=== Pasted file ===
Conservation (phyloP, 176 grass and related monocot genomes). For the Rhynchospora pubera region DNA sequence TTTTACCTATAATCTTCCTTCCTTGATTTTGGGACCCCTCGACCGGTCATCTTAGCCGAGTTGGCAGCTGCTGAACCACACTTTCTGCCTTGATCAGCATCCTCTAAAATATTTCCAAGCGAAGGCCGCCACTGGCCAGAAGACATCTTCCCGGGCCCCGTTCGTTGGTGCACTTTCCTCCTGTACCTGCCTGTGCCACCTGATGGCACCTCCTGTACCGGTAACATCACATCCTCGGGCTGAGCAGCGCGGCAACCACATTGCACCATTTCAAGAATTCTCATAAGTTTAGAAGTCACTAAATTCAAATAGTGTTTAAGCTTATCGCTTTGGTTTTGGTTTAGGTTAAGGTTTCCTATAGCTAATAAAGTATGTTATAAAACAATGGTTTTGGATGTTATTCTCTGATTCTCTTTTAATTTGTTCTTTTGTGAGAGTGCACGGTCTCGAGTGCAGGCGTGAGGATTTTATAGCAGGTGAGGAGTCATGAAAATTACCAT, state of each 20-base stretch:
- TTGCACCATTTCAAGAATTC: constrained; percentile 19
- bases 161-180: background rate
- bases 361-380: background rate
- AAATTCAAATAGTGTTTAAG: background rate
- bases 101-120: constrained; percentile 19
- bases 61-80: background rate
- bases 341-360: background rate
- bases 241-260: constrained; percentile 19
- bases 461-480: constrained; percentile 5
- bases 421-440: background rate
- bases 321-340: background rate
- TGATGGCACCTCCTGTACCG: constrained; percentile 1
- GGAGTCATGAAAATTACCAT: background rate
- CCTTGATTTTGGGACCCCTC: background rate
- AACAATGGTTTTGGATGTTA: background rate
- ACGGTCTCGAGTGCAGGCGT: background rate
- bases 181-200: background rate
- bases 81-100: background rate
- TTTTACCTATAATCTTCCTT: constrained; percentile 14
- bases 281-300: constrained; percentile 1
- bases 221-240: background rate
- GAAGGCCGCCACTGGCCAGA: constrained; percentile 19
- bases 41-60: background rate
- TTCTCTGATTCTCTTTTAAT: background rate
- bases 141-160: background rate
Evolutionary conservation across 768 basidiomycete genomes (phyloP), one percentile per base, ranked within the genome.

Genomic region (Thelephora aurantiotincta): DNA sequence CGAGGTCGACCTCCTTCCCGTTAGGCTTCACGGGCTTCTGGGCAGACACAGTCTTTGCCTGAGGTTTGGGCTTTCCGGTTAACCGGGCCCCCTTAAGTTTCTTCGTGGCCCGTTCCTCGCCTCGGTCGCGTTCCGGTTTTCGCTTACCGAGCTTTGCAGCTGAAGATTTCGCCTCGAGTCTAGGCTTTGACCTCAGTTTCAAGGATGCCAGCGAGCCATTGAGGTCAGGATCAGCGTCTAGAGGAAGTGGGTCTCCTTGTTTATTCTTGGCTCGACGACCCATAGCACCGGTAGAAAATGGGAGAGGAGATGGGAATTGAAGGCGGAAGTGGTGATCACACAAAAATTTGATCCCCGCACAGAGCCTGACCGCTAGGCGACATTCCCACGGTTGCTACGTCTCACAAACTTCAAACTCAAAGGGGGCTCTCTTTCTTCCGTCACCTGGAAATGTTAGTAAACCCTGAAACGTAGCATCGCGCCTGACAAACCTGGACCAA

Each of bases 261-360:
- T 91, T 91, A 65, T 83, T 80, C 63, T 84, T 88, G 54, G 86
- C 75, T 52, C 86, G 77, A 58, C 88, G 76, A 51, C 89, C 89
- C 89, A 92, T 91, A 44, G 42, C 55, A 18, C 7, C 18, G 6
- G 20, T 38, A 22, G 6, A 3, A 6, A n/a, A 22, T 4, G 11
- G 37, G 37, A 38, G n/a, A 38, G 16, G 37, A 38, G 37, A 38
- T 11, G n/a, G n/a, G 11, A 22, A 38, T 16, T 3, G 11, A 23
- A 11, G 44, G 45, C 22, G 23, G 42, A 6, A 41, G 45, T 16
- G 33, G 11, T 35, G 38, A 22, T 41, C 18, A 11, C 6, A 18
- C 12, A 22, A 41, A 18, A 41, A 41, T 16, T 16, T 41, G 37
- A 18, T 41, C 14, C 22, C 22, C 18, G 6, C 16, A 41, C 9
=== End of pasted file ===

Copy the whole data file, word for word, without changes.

Conservation (phyloP, 176 grass and related monocot genomes). For the Rhynchospora pubera region DNA sequence TTTTACCTATAATCTTCCTTCCTTGATTTTGGGACCCCTCGACCGGTCATCTTAGCCGAGTTGGCAGCTGCTGAACCACACTTTCTGCCTTGATCAGCATCCTCTAAAATATTTCCAAGCGAAGGCCGCCACTGGCCAGAAGACATCTTCCCGGGCCCCGTTCGTTGGTGCACTTTCCTCCTGTACCTGCCTGTGCCACCTGATGGCACCTCCTGTACCGGTAACATCACATCCTCGGGCTGAGCAGCGCGGCAACCACATTGCACCATTTCAAGAATTCTCATAAGTTTAGAAGTCACTAAATTCAAATAGTGTTTAAGCTTATCGCTTTGGTTTTGGTTTAGGTTAAGGTTTCCTATAGCTAATAAAGTATGTTATAAAACAATGGTTTTGGATGTTATTCTCTGATTCTCTTTTAATTTGTTCTTTTGTGAGAGTGCACGGTCTCGAGTGCAGGCGTGAGGATTTTATAGCAGGTGAGGAGTCATGAAAATTACCAT, state of each 20-base stretch:
- TTGCACCATTTCAAGAATTC: constrained; percentile 19
- bases 161-180: background rate
- bases 361-380: background rate
- AAATTCAAATAGTGTTTAAG: background rate
- bases 101-120: constrained; percentile 19
- bases 61-80: background rate
- bases 341-360: background rate
- bases 241-260: constrained; percentile 19
- bases 461-480: constrained; percentile 5
- bases 421-440: background rate
- bases 321-340: background rate
- TGATGGCACCTCCTGTACCG: constrained; percentile 1
- GGAGTCATGAAAATTACCAT: background rate
- CCTTGATTTTGGGACCCCTC: background rate
- AACAATGGTTTTGGATGTTA: background rate
- ACGGTCTCGAGTGCAGGCGT: background rate
- bases 181-200: background rate
- bases 81-100: background rate
- TTTTACCTATAATCTTCCTT: constrained; percentile 14
- bases 281-300: constrained; percentile 1
- bases 221-240: background rate
- GAAGGCCGCCACTGGCCAGA: constrained; percentile 19
- bases 41-60: background rate
- TTCTCTGATTCTCTTTTAAT: background rate
- bases 141-160: background rate
Evolutionary conservation across 768 basidiomycete genomes (phyloP), one percentile per base, ranked within the genome.

Genomic region (Thelephora aurantiotincta): DNA sequence CGAGGTCGACCTCCTTCCCGTTAGGCTTCACGGGCTTCTGGGCAGACACAGTCTTTGCCTGAGGTTTGGGCTTTCCGGTTAACCGGGCCCCCTTAAGTTTCTTCGTGGCCCGTTCCTCGCCTCGGTCGCGTTCCGGTTTTCGCTTACCGAGCTTTGCAGCTGAAGATTTCGCCTCGAGTCTAGGCTTTGACCTCAGTTTCAAGGATGCCAGCGAGCCATTGAGGTCAGGATCAGCGTCTAGAGGAAGTGGGTCTCCTTGTTTATTCTTGGCTCGACGACCCATAGCACCGGTAGAAAATGGGAGAGGAGATGGGAATTGAAGGCGGAAGTGGTGATCACACAAAAATTTGATCCCCGCACAGAGCCTGACCGCTAGGCGACATTCCCACGGTTGCTACGTCTCACAAACTTCAAACTCAAAGGGGGCTCTCTTTCTTCCGTCACCTGGAAATGTTAGTAAACCCTGAAACGTAGCATCGCGCCTGACAAACCTGGACCAA

Each of bases 261-360:
- T 91, T 91, A 65, T 83, T 80, C 63, T 84, T 88, G 54, G 86
- C 75, T 52, C 86, G 77, A 58, C 88, G 76, A 51, C 89, C 89
- C 89, A 92, T 91, A 44, G 42, C 55, A 18, C 7, C 18, G 6
- G 20, T 38, A 22, G 6, A 3, A 6, A n/a, A 22, T 4, G 11
- G 37, G 37, A 38, G n/a, A 38, G 16, G 37, A 38, G 37, A 38
- T 11, G n/a, G n/a, G 11, A 22, A 38, T 16, T 3, G 11, A 23
- A 11, G 44, G 45, C 22, G 23, G 42, A 6, A 41, G 45, T 16
- G 33, G 11, T 35, G 38, A 22, T 41, C 18, A 11, C 6, A 18
- C 12, A 22, A 41, A 18, A 41, A 41, T 16, T 16, T 41, G 37
- A 18, T 41, C 14, C 22, C 22, C 18, G 6, C 16, A 41, C 9